Stephanie Coontz makes a point repeatedly in her new book, A Strange Stirring, a study of feminist Betty Friedan, author of the groundbreaking bestseller, The Feminine Mystique. Coontz reminds readers often that Friedan disliked Daniel Horowitz's biographical study of her, which appeared in 1998 and looked into Friedan's political background. Perhaps disliked is too tame a word. According to Coontz, Friedan denied Horowitz "permission to quote anything from her unpublished papers, told confidantes that he was attacking her, and threatened to sue him."
Well, if Friedan didn't much like the Horowitz volume -- which, no matter its disclosures, was a sympathetic portrait -- then I doubt she would have been a big fan of A Strange Stirring either (Friedan died at age 85 in 2006). Even though this is also a positive portrait of the writer and of the work that changed so many women's lives, Coontz, in her determination to set the record straight, felt it necessary to revisit Friedan's temper tantrums over Horowitz and pin down the truth about her subject's past and politics. Coontz comes down consistently on Horowitz's side, though that hardly puts a dent in her admiration for Friedan.
In essence, A Strange Stirring, which is published by Basic Books, is as much about the creator of the work and its effect on society since its publication in 1963 as it is about certain women who were affected by reading it. Coontz managed to track down some of those initial readers and has them speak about what their lives were like before The Feminine Mystique appeared and what happened to them afterwards.
But though Coontz never denies the importance of the book under examination, or Friedan's centrality to the modern feminist movement, she also tests many of her subject's major claims about herself, the women of the post-World War II era and what they all were suffering from in 1950s' suburbia.
The book is divided into nine chapters that consider such issues as Friedan's message to American housewives; how women fared in America from the 1920s to the 1940s; and how African-American and working-class women reacted -- or didn't -- to The Feminine Mystique. Her penultimate chapter is titled -- not to put too fine a point on it -- "Demystifying The Feminine Mystique."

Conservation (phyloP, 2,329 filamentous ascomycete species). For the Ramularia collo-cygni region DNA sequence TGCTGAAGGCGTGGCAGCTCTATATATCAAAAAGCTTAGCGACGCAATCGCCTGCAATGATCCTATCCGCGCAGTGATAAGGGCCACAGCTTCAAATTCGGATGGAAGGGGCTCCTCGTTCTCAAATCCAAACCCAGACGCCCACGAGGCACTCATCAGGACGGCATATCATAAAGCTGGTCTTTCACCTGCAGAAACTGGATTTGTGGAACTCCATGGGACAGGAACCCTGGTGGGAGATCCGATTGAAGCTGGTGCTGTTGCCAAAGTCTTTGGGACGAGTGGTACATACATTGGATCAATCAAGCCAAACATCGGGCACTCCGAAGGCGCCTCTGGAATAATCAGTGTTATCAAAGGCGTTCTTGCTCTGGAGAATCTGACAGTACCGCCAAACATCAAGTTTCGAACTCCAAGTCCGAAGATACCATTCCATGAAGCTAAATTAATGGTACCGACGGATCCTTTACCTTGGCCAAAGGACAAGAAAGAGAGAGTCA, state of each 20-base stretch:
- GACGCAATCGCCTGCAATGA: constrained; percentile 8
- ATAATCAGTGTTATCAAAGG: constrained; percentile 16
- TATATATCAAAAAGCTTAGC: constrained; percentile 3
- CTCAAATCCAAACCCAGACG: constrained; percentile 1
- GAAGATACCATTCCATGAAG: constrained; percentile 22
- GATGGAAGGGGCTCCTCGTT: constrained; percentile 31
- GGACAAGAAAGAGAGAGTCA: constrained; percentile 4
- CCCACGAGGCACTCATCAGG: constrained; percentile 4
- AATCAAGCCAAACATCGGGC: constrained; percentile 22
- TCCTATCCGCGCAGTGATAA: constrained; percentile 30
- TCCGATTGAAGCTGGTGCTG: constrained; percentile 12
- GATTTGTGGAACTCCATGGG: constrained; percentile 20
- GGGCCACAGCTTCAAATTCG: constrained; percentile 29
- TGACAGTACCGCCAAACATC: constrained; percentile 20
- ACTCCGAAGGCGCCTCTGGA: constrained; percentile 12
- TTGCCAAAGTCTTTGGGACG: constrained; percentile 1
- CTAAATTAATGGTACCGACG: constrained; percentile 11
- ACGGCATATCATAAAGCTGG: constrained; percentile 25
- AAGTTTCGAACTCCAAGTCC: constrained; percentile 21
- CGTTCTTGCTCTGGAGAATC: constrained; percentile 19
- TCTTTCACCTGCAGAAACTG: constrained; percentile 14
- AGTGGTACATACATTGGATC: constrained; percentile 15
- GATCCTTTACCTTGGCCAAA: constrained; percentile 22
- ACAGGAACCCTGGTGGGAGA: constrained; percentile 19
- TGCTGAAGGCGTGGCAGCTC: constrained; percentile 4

'When the Men Came Home'
As Coontz points out in her author's note, much has been written about the Greatest Generation -- i.e., those men who fought and helped win World War II -- but there has been much less focus placed on the women of that same period, many of whom were these men's wives and daughters. Writes the author: "They were, as one of the women I interviewed told me, 'a generation of intelligent women, sidelined from the world.' Some were content to provide love and comfort when the men came home. But others felt that something was missing from their lives, though they could seldom put their finger on it."
Coontz is obviously interested in what such women had to say about The Feminine Mystique, but she's also set out to recalibrate how Friedan saw herself before, during and after the writing of the work.
Friedan states in her book that she had lived according to the feminine mystique as a suburban housewife and that it took time for her to see that there was something wrong with the way she and other American women were being told to organize their lives. When Coontz began looking into the historical record -- using Daniel Horowitz's road map -- she discovered that Friedan had misrepresented the type of life she'd lived and where her ideas emanated from.
In addition, when Coontz compared some of Friedan's conclusions to the historical record, she saw that the text was both "repetitive and overblown" and also "made claims about women's history that I knew were oversimplified, exaggerating both the feminist victories of the 1920s and the antifeminist backlash of the 1940s and 1950s." And, Coontz shows conclusively, that Friedan's book alone did not launch the wave of feminism that arose in the 1970s.
But when she talked to the women whose lives had been altered byThe Feminine Mystique, Coontz also realized that none of this mattered as much as the long and potent influence the book has had throughout the decades. These faults could be excused when they concerned a text so wide-ranging in its effect. (Some readers -- including myself -- may feel that the author has been a little too lenient on her subject in certain regards.)
But despite all those people who thought -- and some who still think -- that Friedan's famous book is anti-marriage and that the famed feminist was a "man-hater," Coontz states that nothing could be further from the truth. Though Friedan may have disdained housework and its tedium, "she was consistently, almost romantically, optimistic about heterosexual love and marriage in a world where women were men's equals." Friedan was certain even back in 1963 that if educational and professional opportunities for women would improve, then that could only make marriage stronger. What sensible person would argue against these things (though it was not so apparent 40 years ago when it took great courage to broach such ideas)?
A Strange Stirring is a much-needed corrective about both Friedan and The Feminine Mystique, which, though very much a work that reflects and embodies its time, still has a great deal to say to women and men. As Coontz points out, Friedan's insistence "on the need to break down prevailing assumptions about women, work, and family and to look for the societal origins of dilemmas that are often experienced as purely personal, remains extremely relevant. This is especially true when it comes to figuring out how to balance the need for meaningful work and meaningful relationships, for creative fulfillment and for love."